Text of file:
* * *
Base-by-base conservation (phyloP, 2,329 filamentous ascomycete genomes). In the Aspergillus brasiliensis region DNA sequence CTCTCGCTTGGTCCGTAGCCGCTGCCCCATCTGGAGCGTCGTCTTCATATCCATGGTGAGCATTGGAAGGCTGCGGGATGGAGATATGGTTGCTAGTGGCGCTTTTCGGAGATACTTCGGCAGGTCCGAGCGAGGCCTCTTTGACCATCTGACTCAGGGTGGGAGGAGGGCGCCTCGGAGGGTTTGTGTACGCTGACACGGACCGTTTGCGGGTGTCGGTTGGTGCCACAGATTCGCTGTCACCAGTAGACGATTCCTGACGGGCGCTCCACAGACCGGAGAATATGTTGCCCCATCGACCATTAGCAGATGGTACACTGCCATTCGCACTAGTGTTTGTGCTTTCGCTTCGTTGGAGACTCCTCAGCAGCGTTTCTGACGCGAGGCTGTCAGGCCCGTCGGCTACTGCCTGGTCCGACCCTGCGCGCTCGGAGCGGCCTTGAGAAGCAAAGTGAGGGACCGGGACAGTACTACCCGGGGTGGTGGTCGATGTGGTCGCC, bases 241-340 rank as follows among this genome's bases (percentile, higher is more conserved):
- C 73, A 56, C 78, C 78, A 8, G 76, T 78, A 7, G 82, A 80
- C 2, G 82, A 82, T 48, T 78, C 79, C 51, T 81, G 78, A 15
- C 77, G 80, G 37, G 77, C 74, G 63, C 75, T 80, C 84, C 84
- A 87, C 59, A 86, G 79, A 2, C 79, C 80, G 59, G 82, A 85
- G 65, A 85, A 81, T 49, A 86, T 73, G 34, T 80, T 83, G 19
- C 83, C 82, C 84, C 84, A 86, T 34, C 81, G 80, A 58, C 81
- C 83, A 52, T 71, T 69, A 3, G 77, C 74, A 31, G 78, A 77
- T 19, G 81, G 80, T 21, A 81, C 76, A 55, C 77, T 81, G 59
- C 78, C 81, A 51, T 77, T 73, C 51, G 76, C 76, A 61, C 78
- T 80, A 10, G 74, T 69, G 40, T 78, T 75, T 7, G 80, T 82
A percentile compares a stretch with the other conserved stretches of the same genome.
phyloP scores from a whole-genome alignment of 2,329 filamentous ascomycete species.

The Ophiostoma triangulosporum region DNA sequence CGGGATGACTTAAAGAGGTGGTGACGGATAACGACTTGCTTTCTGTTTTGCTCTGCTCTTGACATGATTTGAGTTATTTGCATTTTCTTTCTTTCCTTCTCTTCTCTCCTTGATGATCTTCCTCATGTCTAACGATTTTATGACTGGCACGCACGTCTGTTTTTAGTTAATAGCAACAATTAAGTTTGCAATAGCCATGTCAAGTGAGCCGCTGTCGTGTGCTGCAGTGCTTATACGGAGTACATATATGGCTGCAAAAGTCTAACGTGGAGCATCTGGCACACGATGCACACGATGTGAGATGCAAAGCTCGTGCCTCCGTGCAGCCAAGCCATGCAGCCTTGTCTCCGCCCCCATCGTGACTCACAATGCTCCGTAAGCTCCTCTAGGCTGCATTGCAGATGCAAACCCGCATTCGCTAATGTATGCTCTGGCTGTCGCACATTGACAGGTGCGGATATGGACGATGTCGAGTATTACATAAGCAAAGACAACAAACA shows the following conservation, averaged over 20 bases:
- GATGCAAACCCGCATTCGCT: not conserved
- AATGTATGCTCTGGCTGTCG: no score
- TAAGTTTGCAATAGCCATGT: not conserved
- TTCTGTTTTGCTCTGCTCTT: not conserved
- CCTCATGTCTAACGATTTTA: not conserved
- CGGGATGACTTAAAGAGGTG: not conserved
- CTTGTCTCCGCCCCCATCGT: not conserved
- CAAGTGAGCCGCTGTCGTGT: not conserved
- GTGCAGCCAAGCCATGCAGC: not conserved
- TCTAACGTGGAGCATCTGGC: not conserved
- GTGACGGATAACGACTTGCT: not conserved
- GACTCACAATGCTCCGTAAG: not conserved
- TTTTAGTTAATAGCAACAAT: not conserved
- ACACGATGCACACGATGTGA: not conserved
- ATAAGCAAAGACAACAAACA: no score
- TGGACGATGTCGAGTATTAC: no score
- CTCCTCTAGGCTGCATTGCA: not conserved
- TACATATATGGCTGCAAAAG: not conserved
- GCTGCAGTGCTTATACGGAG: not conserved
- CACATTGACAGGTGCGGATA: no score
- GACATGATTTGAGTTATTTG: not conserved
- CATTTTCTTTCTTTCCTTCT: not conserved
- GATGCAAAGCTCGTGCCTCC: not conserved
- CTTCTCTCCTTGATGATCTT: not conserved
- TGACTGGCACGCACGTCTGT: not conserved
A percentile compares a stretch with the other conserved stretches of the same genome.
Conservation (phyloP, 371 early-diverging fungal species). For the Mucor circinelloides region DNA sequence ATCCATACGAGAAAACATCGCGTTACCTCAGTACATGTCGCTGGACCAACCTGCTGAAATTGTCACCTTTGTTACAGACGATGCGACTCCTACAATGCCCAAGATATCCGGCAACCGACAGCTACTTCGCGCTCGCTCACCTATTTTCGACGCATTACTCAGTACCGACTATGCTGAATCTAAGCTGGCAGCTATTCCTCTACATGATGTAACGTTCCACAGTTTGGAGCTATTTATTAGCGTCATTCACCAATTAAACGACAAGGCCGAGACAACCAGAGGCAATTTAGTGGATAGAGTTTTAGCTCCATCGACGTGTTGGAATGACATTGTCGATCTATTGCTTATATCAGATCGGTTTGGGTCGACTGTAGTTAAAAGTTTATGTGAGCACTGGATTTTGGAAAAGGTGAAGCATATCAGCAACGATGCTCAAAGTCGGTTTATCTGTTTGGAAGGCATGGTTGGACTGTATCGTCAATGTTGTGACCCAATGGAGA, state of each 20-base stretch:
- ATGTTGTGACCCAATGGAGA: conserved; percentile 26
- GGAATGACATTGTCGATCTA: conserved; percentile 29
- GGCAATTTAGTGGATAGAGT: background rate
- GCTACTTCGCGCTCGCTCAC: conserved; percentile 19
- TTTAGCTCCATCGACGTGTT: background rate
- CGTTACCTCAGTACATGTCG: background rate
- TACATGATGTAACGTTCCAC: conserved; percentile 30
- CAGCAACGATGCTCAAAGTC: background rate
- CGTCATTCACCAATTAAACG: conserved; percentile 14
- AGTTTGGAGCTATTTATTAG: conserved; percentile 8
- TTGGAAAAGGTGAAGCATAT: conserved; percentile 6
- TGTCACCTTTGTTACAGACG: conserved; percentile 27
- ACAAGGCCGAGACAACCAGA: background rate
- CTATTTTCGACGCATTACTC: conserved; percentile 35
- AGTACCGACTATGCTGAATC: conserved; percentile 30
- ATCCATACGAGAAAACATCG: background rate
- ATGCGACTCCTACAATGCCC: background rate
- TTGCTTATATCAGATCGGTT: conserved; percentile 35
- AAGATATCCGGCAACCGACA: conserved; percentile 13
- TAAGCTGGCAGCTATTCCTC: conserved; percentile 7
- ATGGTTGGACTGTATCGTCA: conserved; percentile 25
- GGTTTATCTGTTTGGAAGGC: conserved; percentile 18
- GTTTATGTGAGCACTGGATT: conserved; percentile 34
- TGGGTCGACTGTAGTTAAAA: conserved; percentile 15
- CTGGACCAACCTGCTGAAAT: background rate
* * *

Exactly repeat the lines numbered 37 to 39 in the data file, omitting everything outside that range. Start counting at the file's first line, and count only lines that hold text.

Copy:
- GATGCAAAGCTCGTGCCTCC: not conserved
- CTTCTCTCCTTGATGATCTT: not conserved
- TGACTGGCACGCACGTCTGT: not conserved